What Flaws It Can Find (Don’t Rely on Just SAST or DAST)

No one software can find every exploit.  Because SAST and DAST tools use fundamentally different methodologies to find flaws and are meant to be used in different stages of development, they should ideally both be used in order to help find more types of errors and bugs.

Active Support, Updates, and Community (You Don’t Want a Tool that Can’t Find New Vulnerabilities)

When using any open-source software or tool, it is important to check that it is up to date and frequently updated since out-of-date code can be a security risk.  Ensuring that the tools you are using are up-to-date is especially important with a security tool like software scanners so that they can find the latest exploits.

What Are Some Strengths and Weaknesses of Open-Source Testing Tools?

There are many strengths and weaknesses to be aware of when considering the use of open-source testing tools and open-source technology in general. 

To start with the advantages, open-source testing tools can save your organization substantial money. When you have an open-source variant of a software solution, you can make changes yourself, adapt the software to your specific needs, and even operate without a license, all of which cuts a lot of unnecessary costs.  

Furthermore, you will (hopefully) be able to identify problems within the system before they cause any significant damage. This could save your organization a substantial amount in damages, potential losses (both data losses and financial losses), and reputational damage. 

Another key advantage of open-source testing tools is increased agility. When you can dive into open-source code at any time, fixing issues and improving performance are made far more efficient. Technically, anyone can work on the software, which eliminates potential delays in waiting for system updates or a professional fix.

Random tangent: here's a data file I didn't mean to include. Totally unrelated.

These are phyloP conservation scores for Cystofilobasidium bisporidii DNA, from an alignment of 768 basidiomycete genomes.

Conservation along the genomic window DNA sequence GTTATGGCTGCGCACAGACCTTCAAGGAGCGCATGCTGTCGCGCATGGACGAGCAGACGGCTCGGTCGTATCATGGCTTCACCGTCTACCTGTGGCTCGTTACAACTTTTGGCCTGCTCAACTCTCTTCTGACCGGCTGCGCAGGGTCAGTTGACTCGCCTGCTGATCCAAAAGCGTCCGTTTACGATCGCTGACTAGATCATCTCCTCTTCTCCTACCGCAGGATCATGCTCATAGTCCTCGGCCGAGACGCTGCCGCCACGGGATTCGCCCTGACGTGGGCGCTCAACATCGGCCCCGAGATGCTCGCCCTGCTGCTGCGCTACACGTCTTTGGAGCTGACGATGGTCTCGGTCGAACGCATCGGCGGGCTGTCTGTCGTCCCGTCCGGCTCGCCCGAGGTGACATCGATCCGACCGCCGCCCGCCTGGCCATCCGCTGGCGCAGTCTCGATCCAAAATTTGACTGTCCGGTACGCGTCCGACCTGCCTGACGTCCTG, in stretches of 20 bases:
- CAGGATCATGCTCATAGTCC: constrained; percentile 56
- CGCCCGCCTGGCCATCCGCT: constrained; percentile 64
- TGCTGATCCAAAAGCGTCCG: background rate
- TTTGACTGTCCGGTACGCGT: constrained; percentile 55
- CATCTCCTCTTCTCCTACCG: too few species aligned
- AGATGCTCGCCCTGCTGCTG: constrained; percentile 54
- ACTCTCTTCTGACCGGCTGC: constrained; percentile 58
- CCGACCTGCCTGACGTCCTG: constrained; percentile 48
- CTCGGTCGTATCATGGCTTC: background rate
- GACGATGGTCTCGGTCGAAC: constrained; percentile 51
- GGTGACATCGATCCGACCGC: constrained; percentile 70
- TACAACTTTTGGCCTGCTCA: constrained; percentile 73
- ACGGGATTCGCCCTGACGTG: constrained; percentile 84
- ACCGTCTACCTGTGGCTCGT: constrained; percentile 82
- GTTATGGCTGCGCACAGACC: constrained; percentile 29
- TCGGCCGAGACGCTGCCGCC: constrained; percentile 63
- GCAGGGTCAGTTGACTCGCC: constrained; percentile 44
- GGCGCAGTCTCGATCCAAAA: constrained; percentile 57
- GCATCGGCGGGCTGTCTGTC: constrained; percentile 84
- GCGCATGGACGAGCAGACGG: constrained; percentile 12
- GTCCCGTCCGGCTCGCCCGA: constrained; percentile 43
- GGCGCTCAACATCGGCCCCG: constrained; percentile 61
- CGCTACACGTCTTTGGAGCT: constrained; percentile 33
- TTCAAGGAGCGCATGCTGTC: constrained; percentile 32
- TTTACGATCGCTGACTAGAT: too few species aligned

When you are growing an organization quickly, delays in software updates or bug fixes can stop your progress overnight, so having user-focused testing tools allow you to constantly build upon your base layer solutions.

Know that Open-Source Tools Are Not Perfect

While open-source tools can provide many advantages, they are not perfect.  Commercial tools often have more features.  For example, as mentioned before, the paid, closed-source versions of SonarQube offer significantly more features and compatibility with more programming languages.  The open-source version is more of a “try before you buy” where features are intentionally limited in an effort to draw clients to their subscription model; it’s not necessarily a limitation of open source itself.

However, many open-source scanning tools have large user bases with lots of community support, meaning that bugs can be fixed just as quickly, if not faster, as a proprietary closed-source software.  Ultimately, it is up to developers to weigh the pros and cons of open-source tools against the needs of their projects.

Final Thoughts on DAST vs. SAST: Which One Is Better?

While SAST and DAST are both useful for testing the security of programs, they use fundamentally different methods for finding exploits.  SAST programs analyze the code itself; while an error checker that analyzes code sounds more thorough, not all programming errors can be found in code.  The fact that SAST never executes the program means that it can not find runtime errors or exploits that can be taken advantage of by a user.  While DAST never looks at the code of the program it is testing, it is able to find runtime issues by executing the program. 

It is unfair to say that either SAST or DAST is better–they both serve different purposes. Since SAST analyzes code, it is usually used earlier in development to assist with programming.  On the other hand, DAST is usually used after the programming is finished as a way of finding exploits in the complete software.  Both tools should be used hand in hand for ideal error prevention, and a best-practice security strategy should incorporate both SAST and DAST tools in its software development cycle.